Wellesley College - BISC189 Essential Skills for Computational Biology

Part 0: Windows users need Windows Subsystem for Linux (WSL)

If you are working on a Mac, you can skip this section and go straight to Lesson 1.

The inner guts of the Windows operating system are different than those of Mac and Linux. The bad news is, many computational biology tools expect the later, a so-called "Unix" environment. The good news is that Windows 10 has a way to run a Unix environment side-by-side with Windows.

"Windows Users"

Throughout this course, you will see boxes like this labeled "Windows Users." These contain information about ways in which Windows is different from Unix operating systems. Pay careful attention to these boxes, since other instructions may be unclear if you don't modify them accordingly.


I don't personally use Windows, so my ability to test things out is limited. If anything doesn't work, please let me know as soon as you can! I will do my best to find the solution and update the guide so that other students don't have the same problem.

Before you begin check to make sure that you have the most recent version of Windows 10.

Follow the installation guide

I suggest reading through this page before taking any action so that you know what to expect. It's not too long 😀.

This page has instructions for enabling and installing WSL. There are a couple of places where you have choices - you may do what you like, but I recommend:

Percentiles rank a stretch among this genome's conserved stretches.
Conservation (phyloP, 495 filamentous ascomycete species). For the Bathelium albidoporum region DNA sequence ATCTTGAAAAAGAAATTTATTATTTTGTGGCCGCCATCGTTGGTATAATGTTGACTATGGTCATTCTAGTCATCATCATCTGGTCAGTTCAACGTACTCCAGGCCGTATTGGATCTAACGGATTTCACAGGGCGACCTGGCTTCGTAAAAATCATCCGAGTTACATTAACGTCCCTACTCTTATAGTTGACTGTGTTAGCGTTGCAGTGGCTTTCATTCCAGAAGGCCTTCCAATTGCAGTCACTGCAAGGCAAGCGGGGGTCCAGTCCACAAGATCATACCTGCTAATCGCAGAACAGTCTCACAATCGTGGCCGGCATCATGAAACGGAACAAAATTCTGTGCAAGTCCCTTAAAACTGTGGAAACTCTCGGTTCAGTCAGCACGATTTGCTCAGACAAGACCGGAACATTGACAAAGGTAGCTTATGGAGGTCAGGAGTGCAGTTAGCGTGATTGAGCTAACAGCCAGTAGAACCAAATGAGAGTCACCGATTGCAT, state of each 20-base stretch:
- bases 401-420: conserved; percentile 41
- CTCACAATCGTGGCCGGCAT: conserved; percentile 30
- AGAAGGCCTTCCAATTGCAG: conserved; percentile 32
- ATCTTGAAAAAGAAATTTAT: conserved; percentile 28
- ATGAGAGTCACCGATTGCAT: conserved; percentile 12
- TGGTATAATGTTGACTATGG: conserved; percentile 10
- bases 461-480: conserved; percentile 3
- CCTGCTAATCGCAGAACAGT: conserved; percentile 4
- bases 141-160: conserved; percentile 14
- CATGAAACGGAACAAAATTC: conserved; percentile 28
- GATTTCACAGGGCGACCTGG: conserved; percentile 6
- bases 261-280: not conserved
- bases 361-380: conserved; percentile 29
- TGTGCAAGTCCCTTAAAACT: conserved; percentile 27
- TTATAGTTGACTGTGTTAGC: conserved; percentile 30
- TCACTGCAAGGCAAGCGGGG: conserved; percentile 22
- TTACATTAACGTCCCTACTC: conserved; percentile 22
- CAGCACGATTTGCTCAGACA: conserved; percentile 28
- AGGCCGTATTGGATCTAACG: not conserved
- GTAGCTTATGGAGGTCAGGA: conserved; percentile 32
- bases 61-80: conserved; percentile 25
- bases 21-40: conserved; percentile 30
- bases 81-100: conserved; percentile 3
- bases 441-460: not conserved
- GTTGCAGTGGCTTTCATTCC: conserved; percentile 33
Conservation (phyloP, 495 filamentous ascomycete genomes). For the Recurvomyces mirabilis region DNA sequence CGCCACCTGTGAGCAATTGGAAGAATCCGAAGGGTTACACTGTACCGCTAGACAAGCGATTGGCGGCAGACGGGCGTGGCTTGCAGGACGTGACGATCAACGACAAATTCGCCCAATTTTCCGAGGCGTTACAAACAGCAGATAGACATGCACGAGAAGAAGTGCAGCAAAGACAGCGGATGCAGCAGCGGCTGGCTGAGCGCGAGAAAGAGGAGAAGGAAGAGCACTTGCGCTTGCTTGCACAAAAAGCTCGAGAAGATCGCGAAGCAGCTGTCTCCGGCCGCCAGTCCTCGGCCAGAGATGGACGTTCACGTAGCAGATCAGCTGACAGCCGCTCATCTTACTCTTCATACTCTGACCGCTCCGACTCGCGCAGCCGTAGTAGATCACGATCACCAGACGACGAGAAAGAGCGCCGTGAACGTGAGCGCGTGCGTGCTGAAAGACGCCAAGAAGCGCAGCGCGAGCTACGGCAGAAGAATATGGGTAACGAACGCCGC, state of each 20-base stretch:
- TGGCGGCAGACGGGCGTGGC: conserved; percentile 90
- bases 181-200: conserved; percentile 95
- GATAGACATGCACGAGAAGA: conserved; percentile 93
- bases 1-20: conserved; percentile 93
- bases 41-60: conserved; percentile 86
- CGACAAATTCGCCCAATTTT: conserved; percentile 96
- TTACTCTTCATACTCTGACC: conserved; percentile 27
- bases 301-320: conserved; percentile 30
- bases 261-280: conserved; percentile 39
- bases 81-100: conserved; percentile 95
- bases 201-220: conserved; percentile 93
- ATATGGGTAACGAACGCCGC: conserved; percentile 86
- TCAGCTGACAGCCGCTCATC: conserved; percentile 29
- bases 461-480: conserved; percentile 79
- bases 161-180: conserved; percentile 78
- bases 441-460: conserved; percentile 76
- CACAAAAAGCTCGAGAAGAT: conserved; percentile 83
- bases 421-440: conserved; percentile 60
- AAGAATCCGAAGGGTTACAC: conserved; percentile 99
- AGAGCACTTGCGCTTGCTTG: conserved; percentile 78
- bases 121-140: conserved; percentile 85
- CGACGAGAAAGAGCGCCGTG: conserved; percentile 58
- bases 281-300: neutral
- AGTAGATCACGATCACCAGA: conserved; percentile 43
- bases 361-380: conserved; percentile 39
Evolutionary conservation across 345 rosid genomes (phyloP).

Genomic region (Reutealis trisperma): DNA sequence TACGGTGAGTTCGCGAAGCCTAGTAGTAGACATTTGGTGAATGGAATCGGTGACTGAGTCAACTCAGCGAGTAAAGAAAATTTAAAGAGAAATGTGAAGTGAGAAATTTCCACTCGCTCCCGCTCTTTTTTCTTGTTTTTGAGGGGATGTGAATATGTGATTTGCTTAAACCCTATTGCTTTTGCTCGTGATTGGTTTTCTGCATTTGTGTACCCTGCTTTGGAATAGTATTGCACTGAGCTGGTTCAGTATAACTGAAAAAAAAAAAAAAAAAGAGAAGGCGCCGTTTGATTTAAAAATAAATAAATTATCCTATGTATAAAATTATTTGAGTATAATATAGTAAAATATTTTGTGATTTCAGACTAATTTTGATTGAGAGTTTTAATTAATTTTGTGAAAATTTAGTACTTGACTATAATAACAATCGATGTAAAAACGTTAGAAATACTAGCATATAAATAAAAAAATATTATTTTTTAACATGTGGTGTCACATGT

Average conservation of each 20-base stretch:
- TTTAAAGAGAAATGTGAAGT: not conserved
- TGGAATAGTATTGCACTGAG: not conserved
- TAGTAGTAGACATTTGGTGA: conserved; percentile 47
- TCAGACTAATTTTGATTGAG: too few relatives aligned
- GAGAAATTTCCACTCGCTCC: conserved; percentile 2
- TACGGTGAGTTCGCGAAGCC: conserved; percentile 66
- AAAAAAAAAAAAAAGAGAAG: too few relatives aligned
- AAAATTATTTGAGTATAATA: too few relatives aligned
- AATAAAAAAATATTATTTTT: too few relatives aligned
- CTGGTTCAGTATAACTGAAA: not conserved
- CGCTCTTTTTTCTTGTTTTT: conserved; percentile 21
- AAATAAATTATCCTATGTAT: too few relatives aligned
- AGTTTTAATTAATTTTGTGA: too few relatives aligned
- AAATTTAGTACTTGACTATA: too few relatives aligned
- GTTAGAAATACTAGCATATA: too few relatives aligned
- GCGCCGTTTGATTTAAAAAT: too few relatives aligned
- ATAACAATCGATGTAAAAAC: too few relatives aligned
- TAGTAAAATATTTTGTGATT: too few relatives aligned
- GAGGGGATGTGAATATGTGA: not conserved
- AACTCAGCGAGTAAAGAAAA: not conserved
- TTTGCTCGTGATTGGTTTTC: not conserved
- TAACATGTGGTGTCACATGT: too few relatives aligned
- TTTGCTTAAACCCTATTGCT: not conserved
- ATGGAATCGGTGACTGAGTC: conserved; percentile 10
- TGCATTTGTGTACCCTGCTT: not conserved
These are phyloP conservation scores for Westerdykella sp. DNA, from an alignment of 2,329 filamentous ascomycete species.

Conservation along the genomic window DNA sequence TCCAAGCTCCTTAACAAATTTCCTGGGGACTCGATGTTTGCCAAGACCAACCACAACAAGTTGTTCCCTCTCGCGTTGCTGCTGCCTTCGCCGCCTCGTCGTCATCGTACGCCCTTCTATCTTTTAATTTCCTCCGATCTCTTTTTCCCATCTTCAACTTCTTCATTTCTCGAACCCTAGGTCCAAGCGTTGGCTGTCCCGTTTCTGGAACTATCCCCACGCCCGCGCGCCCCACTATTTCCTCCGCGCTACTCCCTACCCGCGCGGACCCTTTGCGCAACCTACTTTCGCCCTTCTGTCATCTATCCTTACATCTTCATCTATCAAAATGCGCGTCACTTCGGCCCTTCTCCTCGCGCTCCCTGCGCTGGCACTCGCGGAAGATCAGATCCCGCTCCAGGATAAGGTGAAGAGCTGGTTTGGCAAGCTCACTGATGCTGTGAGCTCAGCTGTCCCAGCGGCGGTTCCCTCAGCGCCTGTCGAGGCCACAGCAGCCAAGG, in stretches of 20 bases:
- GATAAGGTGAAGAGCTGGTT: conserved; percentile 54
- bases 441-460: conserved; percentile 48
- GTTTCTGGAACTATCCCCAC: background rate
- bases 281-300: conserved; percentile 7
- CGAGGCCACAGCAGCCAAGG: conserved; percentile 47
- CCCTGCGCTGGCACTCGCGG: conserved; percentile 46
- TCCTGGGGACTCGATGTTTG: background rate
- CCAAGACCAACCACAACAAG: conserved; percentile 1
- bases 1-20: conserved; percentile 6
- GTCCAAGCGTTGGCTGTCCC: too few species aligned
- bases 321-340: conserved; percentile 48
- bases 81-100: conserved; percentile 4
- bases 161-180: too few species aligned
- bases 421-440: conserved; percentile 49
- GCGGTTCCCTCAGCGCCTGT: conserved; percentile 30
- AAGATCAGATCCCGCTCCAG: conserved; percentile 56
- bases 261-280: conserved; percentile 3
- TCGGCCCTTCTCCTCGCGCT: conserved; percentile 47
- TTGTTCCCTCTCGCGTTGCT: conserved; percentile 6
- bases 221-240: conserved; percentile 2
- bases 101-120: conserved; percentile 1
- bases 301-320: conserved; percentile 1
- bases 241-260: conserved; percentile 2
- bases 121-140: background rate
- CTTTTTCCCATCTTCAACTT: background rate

1. Simplified install - it currently requires that you join the Windows Insiders Program.

    1. This may also require you to update your operating system - be sure you have a recent backup (you should be doing that anyway!).

  2. If you do a manual install, I recommend installing the Ubuntu distribution, version 20.04 LTS.

  3. Install windows terminal after you install linux, and use it for all of the terminal compentents of this course.

Setting up your Linux username

  1. At the end of the installation process, you will be asked to set a username and password.

    1. This will be the root / admin user for the linux installation

    2. It can be the same or different from your windows username and password, but I recommend that you do not include spaces in your username.

  2. Also note that it will protect your password by not displaying it to the screen when you type, but it is registering your key strokes.


Security is important at all levels, so even though you have to use this password often, don't be tempted to make it too simple. Essentially all of your Window's files can be viewed and modified by this user, so keep that password safe and strong.

Also be careful not to mess with any permissions! If you think you need to do that to complete this setup, then stop and reach out to me. You should NOT have to worry about any permissions with this, and if you do get stuck there then I need to know so I can help troubleshoot you through this, or so we know we need to update this guide.

Updating Default Software

You will need to run a quick couple commands in order to run the software updater. The Ubuntu OS is shipped with a ton of built-in software, but those libraries may have had more recent updates come out since the OS was shipped. Updating this now is quick and will help you stay current and protected.

  1. In the terminal, type sudo apt-get update and press enter. (you may need to enter your password)

  2. Once that is complete, execute sudo apt-get upgrade. Press y when prompted.

  3. Once that is done, type sudo apt autoremove. This will remove any packages that are no longer needed.